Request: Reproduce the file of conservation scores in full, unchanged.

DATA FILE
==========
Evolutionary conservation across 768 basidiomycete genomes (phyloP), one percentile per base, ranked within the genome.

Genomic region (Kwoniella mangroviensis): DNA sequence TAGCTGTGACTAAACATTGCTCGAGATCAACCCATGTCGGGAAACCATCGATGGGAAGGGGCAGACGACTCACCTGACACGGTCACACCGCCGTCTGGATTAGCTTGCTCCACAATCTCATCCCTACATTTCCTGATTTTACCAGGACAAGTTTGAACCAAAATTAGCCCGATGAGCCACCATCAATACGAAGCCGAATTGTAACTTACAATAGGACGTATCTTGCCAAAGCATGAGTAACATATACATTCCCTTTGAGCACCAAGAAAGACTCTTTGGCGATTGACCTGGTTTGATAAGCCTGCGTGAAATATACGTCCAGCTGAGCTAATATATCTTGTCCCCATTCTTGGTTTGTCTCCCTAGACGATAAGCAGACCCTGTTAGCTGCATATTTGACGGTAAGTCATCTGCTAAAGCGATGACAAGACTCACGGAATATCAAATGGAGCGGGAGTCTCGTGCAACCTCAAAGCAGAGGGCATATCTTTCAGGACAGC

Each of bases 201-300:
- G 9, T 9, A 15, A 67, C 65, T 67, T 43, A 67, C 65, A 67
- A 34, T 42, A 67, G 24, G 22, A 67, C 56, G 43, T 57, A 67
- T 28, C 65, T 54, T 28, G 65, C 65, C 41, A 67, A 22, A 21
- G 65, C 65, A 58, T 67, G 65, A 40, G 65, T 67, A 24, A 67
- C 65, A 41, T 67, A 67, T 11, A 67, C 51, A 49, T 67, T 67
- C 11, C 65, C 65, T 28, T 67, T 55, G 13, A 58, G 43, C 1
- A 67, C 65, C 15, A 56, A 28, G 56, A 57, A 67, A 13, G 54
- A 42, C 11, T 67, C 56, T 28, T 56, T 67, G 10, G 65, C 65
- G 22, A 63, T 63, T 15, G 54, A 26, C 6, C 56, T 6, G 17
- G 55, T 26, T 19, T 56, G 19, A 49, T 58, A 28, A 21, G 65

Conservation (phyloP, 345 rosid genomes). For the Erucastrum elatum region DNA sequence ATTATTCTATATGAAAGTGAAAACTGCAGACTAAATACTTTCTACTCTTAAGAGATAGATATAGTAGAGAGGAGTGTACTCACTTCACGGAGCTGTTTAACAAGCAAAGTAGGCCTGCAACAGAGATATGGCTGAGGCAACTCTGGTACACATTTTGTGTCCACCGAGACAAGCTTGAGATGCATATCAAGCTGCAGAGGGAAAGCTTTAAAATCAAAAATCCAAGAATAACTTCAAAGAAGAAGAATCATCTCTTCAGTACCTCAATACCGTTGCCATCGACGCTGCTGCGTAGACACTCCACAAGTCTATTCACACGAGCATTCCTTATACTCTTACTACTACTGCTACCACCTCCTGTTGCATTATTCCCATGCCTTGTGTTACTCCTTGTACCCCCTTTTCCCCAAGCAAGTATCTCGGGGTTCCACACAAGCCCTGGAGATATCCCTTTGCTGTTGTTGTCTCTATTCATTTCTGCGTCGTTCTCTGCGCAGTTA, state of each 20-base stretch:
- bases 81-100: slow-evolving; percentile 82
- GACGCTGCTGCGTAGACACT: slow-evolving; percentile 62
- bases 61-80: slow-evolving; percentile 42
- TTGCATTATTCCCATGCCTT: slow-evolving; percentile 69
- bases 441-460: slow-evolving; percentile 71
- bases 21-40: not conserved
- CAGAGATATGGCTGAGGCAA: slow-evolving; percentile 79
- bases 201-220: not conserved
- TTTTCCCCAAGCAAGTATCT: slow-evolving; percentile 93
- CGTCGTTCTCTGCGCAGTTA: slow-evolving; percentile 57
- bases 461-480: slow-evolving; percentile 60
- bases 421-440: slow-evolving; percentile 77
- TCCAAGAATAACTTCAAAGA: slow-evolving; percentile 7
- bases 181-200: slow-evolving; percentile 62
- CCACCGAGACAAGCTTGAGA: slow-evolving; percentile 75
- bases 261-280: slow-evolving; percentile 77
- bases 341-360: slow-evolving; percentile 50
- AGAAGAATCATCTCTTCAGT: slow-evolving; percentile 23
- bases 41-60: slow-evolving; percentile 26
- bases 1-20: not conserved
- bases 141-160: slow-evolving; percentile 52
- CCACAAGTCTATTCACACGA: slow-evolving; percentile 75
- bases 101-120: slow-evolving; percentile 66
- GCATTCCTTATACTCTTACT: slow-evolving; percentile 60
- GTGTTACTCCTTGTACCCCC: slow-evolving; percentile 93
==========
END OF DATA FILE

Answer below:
Evolutionary conservation across 768 basidiomycete genomes (phyloP), one percentile per base, ranked within the genome.

Genomic region (Kwoniella mangroviensis): DNA sequence TAGCTGTGACTAAACATTGCTCGAGATCAACCCATGTCGGGAAACCATCGATGGGAAGGGGCAGACGACTCACCTGACACGGTCACACCGCCGTCTGGATTAGCTTGCTCCACAATCTCATCCCTACATTTCCTGATTTTACCAGGACAAGTTTGAACCAAAATTAGCCCGATGAGCCACCATCAATACGAAGCCGAATTGTAACTTACAATAGGACGTATCTTGCCAAAGCATGAGTAACATATACATTCCCTTTGAGCACCAAGAAAGACTCTTTGGCGATTGACCTGGTTTGATAAGCCTGCGTGAAATATACGTCCAGCTGAGCTAATATATCTTGTCCCCATTCTTGGTTTGTCTCCCTAGACGATAAGCAGACCCTGTTAGCTGCATATTTGACGGTAAGTCATCTGCTAAAGCGATGACAAGACTCACGGAATATCAAATGGAGCGGGAGTCTCGTGCAACCTCAAAGCAGAGGGCATATCTTTCAGGACAGC

Each of bases 201-300:
- G 9, T 9, A 15, A 67, C 65, T 67, T 43, A 67, C 65, A 67
- A 34, T 42, A 67, G 24, G 22, A 67, C 56, G 43, T 57, A 67
- T 28, C 65, T 54, T 28, G 65, C 65, C 41, A 67, A 22, A 21
- G 65, C 65, A 58, T 67, G 65, A 40, G 65, T 67, A 24, A 67
- C 65, A 41, T 67, A 67, T 11, A 67, C 51, A 49, T 67, T 67
- C 11, C 65, C 65, T 28, T 67, T 55, G 13, A 58, G 43, C 1
- A 67, C 65, C 15, A 56, A 28, G 56, A 57, A 67, A 13, G 54
- A 42, C 11, T 67, C 56, T 28, T 56, T 67, G 10, G 65, C 65
- G 22, A 63, T 63, T 15, G 54, A 26, C 6, C 56, T 6, G 17
- G 55, T 26, T 19, T 56, G 19, A 49, T 58, A 28, A 21, G 65

Conservation (phyloP, 345 rosid genomes). For the Erucastrum elatum region DNA sequence ATTATTCTATATGAAAGTGAAAACTGCAGACTAAATACTTTCTACTCTTAAGAGATAGATATAGTAGAGAGGAGTGTACTCACTTCACGGAGCTGTTTAACAAGCAAAGTAGGCCTGCAACAGAGATATGGCTGAGGCAACTCTGGTACACATTTTGTGTCCACCGAGACAAGCTTGAGATGCATATCAAGCTGCAGAGGGAAAGCTTTAAAATCAAAAATCCAAGAATAACTTCAAAGAAGAAGAATCATCTCTTCAGTACCTCAATACCGTTGCCATCGACGCTGCTGCGTAGACACTCCACAAGTCTATTCACACGAGCATTCCTTATACTCTTACTACTACTGCTACCACCTCCTGTTGCATTATTCCCATGCCTTGTGTTACTCCTTGTACCCCCTTTTCCCCAAGCAAGTATCTCGGGGTTCCACACAAGCCCTGGAGATATCCCTTTGCTGTTGTTGTCTCTATTCATTTCTGCGTCGTTCTCTGCGCAGTTA, state of each 20-base stretch:
- bases 81-100: slow-evolving; percentile 82
- GACGCTGCTGCGTAGACACT: slow-evolving; percentile 62
- bases 61-80: slow-evolving; percentile 42
- TTGCATTATTCCCATGCCTT: slow-evolving; percentile 69
- bases 441-460: slow-evolving; percentile 71
- bases 21-40: not conserved
- CAGAGATATGGCTGAGGCAA: slow-evolving; percentile 79
- bases 201-220: not conserved
- TTTTCCCCAAGCAAGTATCT: slow-evolving; percentile 93
- CGTCGTTCTCTGCGCAGTTA: slow-evolving; percentile 57
- bases 461-480: slow-evolving; percentile 60
- bases 421-440: slow-evolving; percentile 77
- TCCAAGAATAACTTCAAAGA: slow-evolving; percentile 7
- bases 181-200: slow-evolving; percentile 62
- CCACCGAGACAAGCTTGAGA: slow-evolving; percentile 75
- bases 261-280: slow-evolving; percentile 77
- bases 341-360: slow-evolving; percentile 50
- AGAAGAATCATCTCTTCAGT: slow-evolving; percentile 23
- bases 41-60: slow-evolving; percentile 26
- bases 1-20: not conserved
- bases 141-160: slow-evolving; percentile 52
- CCACAAGTCTATTCACACGA: slow-evolving; percentile 75
- bases 101-120: slow-evolving; percentile 66
- GCATTCCTTATACTCTTACT: slow-evolving; percentile 60
- GTGTTACTCCTTGTACCCCC: slow-evolving; percentile 93